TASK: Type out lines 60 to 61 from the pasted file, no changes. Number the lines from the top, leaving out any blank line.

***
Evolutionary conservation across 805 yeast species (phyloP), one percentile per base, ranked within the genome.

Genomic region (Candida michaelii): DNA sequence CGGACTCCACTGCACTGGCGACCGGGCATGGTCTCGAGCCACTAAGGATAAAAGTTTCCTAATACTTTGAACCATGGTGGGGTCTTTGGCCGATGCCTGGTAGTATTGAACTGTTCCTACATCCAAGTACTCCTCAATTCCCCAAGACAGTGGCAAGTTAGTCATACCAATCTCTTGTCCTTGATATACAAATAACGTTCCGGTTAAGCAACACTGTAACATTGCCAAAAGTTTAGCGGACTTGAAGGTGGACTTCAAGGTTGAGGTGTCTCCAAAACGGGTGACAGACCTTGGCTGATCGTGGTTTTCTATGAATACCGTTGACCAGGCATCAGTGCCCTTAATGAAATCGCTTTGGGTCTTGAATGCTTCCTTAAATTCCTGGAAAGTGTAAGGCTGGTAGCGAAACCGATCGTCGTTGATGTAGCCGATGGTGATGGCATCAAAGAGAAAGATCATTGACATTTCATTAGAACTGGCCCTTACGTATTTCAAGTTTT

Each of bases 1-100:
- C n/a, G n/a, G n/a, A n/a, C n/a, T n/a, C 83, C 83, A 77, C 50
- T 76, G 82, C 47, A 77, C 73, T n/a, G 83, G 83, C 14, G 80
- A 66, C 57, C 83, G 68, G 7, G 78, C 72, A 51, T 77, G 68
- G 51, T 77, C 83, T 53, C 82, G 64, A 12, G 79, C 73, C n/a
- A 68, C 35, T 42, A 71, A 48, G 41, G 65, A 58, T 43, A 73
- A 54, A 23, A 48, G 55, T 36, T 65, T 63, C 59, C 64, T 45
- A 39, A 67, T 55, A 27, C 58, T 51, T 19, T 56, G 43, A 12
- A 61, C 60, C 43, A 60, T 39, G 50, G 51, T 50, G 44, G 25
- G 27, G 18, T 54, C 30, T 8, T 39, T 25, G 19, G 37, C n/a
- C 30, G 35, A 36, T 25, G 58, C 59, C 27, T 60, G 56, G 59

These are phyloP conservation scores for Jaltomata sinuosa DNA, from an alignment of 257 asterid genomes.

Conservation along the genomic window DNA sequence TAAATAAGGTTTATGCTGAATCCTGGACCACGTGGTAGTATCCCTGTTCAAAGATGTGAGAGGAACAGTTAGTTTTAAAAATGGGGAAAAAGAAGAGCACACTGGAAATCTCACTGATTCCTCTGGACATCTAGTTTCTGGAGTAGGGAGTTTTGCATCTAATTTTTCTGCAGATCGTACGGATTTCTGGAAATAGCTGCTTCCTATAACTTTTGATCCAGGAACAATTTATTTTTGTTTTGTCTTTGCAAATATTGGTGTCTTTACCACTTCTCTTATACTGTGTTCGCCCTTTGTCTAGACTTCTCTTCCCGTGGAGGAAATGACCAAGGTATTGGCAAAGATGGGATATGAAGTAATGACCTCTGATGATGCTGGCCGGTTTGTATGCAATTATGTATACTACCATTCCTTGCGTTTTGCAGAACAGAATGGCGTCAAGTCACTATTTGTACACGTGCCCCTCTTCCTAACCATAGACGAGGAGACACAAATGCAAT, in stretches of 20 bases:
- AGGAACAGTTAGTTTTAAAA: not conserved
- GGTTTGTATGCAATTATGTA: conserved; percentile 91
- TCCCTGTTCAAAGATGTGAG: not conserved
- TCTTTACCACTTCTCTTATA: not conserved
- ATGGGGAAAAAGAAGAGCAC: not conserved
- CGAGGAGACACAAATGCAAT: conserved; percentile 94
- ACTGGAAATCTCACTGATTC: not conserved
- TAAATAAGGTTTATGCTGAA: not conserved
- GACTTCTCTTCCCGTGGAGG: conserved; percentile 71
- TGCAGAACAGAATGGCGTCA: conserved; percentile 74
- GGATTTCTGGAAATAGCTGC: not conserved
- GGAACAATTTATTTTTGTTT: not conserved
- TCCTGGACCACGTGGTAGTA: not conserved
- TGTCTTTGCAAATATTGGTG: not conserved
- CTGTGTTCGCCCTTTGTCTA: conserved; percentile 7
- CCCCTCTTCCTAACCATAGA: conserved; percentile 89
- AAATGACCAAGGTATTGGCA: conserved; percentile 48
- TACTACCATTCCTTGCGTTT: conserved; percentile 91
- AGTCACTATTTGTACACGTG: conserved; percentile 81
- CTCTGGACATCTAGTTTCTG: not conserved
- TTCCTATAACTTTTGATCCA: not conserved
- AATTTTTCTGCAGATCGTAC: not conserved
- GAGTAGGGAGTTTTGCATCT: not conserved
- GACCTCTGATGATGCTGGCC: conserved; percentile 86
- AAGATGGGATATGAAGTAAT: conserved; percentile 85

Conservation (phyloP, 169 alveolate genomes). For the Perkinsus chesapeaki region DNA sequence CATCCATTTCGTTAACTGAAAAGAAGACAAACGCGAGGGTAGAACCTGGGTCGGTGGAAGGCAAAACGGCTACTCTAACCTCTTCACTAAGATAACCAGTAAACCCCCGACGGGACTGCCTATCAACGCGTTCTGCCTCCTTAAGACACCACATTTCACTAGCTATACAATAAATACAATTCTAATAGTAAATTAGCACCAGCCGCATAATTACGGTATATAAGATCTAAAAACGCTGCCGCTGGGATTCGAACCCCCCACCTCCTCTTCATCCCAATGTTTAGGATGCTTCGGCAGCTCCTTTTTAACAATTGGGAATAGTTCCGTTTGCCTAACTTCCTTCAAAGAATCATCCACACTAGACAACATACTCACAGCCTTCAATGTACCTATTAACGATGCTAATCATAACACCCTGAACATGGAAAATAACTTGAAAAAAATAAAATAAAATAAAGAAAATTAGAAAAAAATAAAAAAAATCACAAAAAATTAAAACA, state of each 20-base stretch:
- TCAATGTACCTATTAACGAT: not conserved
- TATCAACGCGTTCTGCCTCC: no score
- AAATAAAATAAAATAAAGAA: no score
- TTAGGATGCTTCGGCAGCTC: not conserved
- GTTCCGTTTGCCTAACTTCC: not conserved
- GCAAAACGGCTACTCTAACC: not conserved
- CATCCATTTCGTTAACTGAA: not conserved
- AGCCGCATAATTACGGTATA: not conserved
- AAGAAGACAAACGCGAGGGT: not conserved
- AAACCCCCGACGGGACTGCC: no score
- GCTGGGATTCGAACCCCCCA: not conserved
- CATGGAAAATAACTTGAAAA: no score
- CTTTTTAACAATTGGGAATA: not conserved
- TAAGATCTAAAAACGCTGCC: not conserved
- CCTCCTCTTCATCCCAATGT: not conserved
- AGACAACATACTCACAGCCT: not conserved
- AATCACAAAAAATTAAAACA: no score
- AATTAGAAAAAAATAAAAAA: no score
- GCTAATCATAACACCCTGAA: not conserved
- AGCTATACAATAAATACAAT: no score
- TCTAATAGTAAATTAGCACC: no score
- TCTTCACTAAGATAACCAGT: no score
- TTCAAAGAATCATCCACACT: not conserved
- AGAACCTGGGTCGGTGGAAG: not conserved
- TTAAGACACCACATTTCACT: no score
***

- GCTAATCATAACACCCTGAA: not conserved
- AGCTATACAATAAATACAAT: no score